11. A cradle for supporting an engine such as an internal combustion engine, the cradle comprising at least two generally parallel laterally extending engine-supporting bearers and at least two longitudinal connection members releasably connected thereto to allow relative longitudinal movement of the bearers, in which each of the bearers is made of a laminated multi-wall board and has two engine-supporting substantially straight and planar edges which makes an angle in the range 90 to 120 degrees to the horizontal in the normal horizontal position of the cradle.
12. A cradle according to claim 11 in which each edge defines one side of an upstanding post forming a part of the bearer.
13. A cradle according to claim 12 in which each edge makes an angle in the range 100 to 120 degrees with the horizontal in the normal horizontal orientation of the cradle, and the recess so defined tapers so that it becomes narrower towards its bottom.
14. A cradle according to claim 12 in which an outer edge of one of the posts is inclined to the vertical in the normal position of the cradle.
15. A cradle for supporting a plurality of engines which includes at least two bearers as defined in claim 11 and at least three longitudinal connection members.
16. A cradle for supporting a plurality of engines which includes at least two bearers each having at least two engine-receiving recesses in part defined by edges as specified in claim 11, and at least two connection members each extending between the bearers.
Description
FIELD OF THE INVENTION

This invention relates to a cradle for supporting an engine such as an internal combustion engine, or for supporting like equipment.

PRIOR ART AND OBJECT OF THE INVENTION

Engines are packaged for transport and export, and in the past it has been necessary to build a particular design of cradle for each size and type of engine. Such cradles were often of wood and sometimes of metal. Examples are illustrated in the drawings accompanying this Specification. The multiplicity of sizes and types of engines and like equipment made by manufacturers has given rise to the need for a large number of different designs and sizes of cradle. It has therefore been necessary for firms in the business of mechanical equipment and engine packaging to carry a large stock of each of a large number of types of cradle. This means that expensive storage space is taken up storing cradles and an undesirably large amount of capital is tied up in the cradles. It would meet a need in the industry if a multi-purpose cradle was available.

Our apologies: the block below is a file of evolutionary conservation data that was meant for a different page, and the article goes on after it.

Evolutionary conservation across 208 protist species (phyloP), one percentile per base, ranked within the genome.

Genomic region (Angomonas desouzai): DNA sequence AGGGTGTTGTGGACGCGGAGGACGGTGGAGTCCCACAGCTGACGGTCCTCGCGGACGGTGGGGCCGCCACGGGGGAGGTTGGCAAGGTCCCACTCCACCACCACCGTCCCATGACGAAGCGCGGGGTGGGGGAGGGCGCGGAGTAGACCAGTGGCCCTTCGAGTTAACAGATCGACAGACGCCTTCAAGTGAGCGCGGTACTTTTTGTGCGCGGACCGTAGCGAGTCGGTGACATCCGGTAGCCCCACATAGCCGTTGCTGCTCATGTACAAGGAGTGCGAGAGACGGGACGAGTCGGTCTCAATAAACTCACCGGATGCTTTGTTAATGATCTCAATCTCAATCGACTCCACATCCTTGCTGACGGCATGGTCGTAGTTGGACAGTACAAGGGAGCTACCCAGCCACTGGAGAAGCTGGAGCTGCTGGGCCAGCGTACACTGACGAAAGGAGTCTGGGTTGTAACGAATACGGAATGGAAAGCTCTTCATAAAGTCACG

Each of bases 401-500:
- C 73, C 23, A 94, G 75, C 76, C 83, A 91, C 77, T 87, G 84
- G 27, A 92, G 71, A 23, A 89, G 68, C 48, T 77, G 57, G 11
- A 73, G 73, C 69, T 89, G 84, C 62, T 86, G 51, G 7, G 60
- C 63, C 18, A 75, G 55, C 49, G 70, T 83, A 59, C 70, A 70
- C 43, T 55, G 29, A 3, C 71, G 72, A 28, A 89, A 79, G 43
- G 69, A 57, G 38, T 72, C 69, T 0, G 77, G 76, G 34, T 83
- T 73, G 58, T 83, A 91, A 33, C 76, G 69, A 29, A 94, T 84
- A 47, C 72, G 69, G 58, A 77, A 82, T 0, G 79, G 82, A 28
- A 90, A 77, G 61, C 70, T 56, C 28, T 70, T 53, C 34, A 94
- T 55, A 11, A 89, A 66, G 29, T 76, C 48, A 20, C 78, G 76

SUMMARY OF THE INVENTION

According to the present invention, there is provided a cradle including at least two generally parallel laterally-extending bearers and at least two longitudinally extending connection members, in which each of the bearers is made of a high-density high-strength compressible cushioning material and has two generally upwardly-extending edges which in part define a space within which the equipment to be carried in the cradle is accommodated, each of the edges making an angle in the range 90 to 120 degrees to the horizontal in the normal horizontal position of the cradle.

In this Specification, by high density high strength compressible cushioning material is meant a material such as multi-wall board (compressed normal to its edge) or high density polystyrene which compresses to a limited extent under an applied load, and the performance characteristic of compression versus applied load is substantially equivalent to that of multi-wall board compressed normal to its edge.

The material of the bearers is preferably multi-wall board as herein defined.

In this Specification the phrase multi-wall board is used to mean a laminate of corrugated paper and heavy paper or cardboard consisting of at least 3 layers of the latter sandwiching at least two layers of corrugated paper, the layers being secured together by adhesive. A laminate including 4 layers of heavy paper or cardboard and 3 layers of corrugated paper would be equally suitable. One example of a suitable multi-wall board is that known as TRI-WALL marketed by Tri-Wall Containers Limited of London, W1Y 5AA.

A preferred range of angles for the edges to make with the horizontal is the range 100 to 120 degrees.

Each bearer may be made of at least four multi-wall boards adhesively laminated together. Each bearer may be reinforced by one or more additional multi-wall boards laminated to either or both faces thereof.

The connection members may also be made of laminated multi-wall board.

The bearers may be generally rectangular in shape modified in that each has a cut-out to receive a connection member on each side, and an engine-receiving cut-out in part defined by the said edges. Each such edge may define one side of an upstanding post forming a part of the bearer. An outer edge of one of the posts is preferably inclined to the vertical in the normal position of the cradle.